Thursday, 31 July 2014

Grassy Salt Pans of Cairns

Almost exactly 100 miles/160 km down the coast from the succulent covered salt pan near Cooktown is one of the few remaining salt pans near Cairns. Despite being so close that a lazy crocodile could drift from one to another in less than a week, the botany of these two salt pans is very different. At Cooktown, it was all succulents, near Cairns it is usually nearly all grass. In Google Earth the photo pattern of each vegetation type is remarkably similar. Surprises like this remind me that neither I nor anyone else I know of can fully understand why things grow where the do. Until we can understand why what grows where, environmental management is just educated guess work.  I think students and rangers could do mini science projects to find out why some places that should be similar are entirely different.  Professional scientists don't answer these questions as they need to maintain their fame and are not interested in easy research.

Sporobolus virginicus
Saltwater couch grassland/salt marsh at Yorkeys Knob
Most of the original salt pans and samphire flats around Cairns have been lots to development so I have to be careful about deciding that Cooktowns salt pans are different to those found near Cairns. Many salt pans within Cairns City were reclaimed. Cairns Airport is on what once was a salt pan and the major agricultural folly of East Trinity also included saltpans. Fortunatelly, we have a couple of good examples left and I think the remaining examples are similar to the ones lost. It is also unlikely that any halophytic (salt tolerant) species would be lost from the entire region. Salt pan plants are great colonists and show up even in salty ruts around the edges of sugarcane fields. For these reasons, I suspect that the succulent flats like those near Cooktown never occurred on salt pans near Cairns.

The natural park lands are quite pleasant provided you wear long clothes and don't dally around after sunset
Cooktown is in the Cape York Peninsula Bioregion and Cairns is in the Wet Tropics Bioregion. Bioregions are like countries for flora and fauna so this suggests that the salt pan vegetation could be different. Queensland has 13 bioregions. The bioregion boundaries were originally drawn by smart people with marker pens on paper maps. They were not something that came from a sophisticated analysis. Yet it is strange that even intertidal communities seem to have a sudden transition at the bioregion boundary. It is strange because most mangrove plants and animal species (fish, crabs, molluscs) occur from here to Africa and on almost every coastline in between. Given that most species are so widespread, why to comparable salt pans that are so close by natures standards have such different vegetation? I can only guess. Climate and geology and tidal inundation cycles are all quite similar. The founder effect may be at play. The founder effect is natures version of losers/keepers. The founder effect is when the first plant species to find a new island or in this case salt pan multiplies and occupies all the space making it very hard for new species to establish.  In very flat places, I have noticed that even a few centimetres in altitude makes a big difference to how long an area is flooded in inland areas or how many tides per month are experienced in coastal areas and I would start my investigations here. Succulents (Halosarcia sp.) do grow on slightly lower ground around the margins of the grassy swards in Cairns but are low and straggly.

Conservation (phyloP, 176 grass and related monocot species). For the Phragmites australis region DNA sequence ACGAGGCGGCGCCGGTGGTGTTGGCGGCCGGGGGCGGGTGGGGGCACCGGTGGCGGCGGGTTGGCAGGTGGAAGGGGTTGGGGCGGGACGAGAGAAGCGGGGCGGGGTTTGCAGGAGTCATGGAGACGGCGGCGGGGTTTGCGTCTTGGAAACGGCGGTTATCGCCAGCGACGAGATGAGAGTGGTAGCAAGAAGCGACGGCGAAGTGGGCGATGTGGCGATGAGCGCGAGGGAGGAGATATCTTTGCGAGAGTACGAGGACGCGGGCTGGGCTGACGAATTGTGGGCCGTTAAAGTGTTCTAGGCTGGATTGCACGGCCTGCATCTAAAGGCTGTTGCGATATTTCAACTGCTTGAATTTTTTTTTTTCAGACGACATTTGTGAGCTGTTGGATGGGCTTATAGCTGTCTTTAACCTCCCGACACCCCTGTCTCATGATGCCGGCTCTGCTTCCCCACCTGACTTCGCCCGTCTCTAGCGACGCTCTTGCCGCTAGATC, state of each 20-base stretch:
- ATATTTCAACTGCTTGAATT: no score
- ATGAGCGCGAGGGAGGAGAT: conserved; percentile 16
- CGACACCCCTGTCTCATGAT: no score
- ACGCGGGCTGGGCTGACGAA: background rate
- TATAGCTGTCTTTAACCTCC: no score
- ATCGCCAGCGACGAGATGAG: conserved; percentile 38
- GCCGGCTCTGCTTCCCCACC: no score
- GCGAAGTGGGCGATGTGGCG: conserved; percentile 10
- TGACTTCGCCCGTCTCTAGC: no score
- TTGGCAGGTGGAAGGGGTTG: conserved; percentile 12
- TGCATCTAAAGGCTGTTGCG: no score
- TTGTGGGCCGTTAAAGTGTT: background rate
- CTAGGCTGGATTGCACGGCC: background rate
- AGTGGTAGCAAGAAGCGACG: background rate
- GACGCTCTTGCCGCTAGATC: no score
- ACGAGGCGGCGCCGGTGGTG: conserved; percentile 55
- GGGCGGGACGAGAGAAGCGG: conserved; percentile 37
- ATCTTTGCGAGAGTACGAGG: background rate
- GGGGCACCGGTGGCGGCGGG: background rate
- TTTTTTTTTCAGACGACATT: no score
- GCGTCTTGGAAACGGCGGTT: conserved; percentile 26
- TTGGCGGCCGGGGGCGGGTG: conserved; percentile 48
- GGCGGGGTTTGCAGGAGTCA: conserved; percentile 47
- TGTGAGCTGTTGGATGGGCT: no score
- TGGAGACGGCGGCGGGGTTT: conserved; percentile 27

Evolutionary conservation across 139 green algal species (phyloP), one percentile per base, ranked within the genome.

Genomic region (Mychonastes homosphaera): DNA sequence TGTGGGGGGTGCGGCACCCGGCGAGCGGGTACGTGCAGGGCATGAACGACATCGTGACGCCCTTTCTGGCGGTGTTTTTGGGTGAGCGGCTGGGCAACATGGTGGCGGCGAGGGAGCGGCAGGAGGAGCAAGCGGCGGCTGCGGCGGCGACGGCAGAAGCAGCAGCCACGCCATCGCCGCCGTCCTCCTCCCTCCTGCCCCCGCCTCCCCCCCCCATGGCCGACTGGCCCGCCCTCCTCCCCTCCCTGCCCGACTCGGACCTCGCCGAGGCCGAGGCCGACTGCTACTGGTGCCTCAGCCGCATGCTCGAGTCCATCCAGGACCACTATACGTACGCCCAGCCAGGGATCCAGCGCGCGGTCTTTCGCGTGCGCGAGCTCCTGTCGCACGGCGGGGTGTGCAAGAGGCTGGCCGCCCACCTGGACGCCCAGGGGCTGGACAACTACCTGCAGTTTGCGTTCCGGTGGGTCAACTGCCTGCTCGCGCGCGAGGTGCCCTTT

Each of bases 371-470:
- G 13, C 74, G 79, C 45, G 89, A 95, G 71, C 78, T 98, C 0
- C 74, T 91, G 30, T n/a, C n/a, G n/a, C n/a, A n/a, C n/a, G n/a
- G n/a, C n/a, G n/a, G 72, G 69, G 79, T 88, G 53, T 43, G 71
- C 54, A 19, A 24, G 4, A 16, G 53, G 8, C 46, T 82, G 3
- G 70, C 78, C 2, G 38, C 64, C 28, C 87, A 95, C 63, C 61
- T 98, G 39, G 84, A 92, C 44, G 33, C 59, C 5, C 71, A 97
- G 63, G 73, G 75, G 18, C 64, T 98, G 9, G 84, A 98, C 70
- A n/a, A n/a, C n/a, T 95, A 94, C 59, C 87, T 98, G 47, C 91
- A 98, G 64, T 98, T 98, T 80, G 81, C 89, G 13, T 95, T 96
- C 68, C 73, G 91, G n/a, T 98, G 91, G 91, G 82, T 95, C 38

Saltwater couch (Sporobolus virginicus) is the grass that covers the salt pan. We also have a second species of saltwater couch (Paspalum vaginatum) which often grows with the first species and looks very similar. The leaves of the first species are spirally arranged on the stems and the on the second only grow on opposite sides (called distichous).

Sporobolus virginicus has little tufts of leaves from underground runners.
Crabs and mud lobsters thrive in the saltwater couch and the ground is so full of hummock and hollows that I stumble through the grass rather than walking through it.  I wonder how the productivity of this marine grassland compares with mangrove ecosystems.  

Mud lobster mound peppered with crab holes
Shed exoskeletons were hanging in the grass
Ant plants also like the margins of salt pans and I suspect this is related to mists but I don't really know.  

Spiny ant plant
Myrmecodia beccarii - the spiny ant plant

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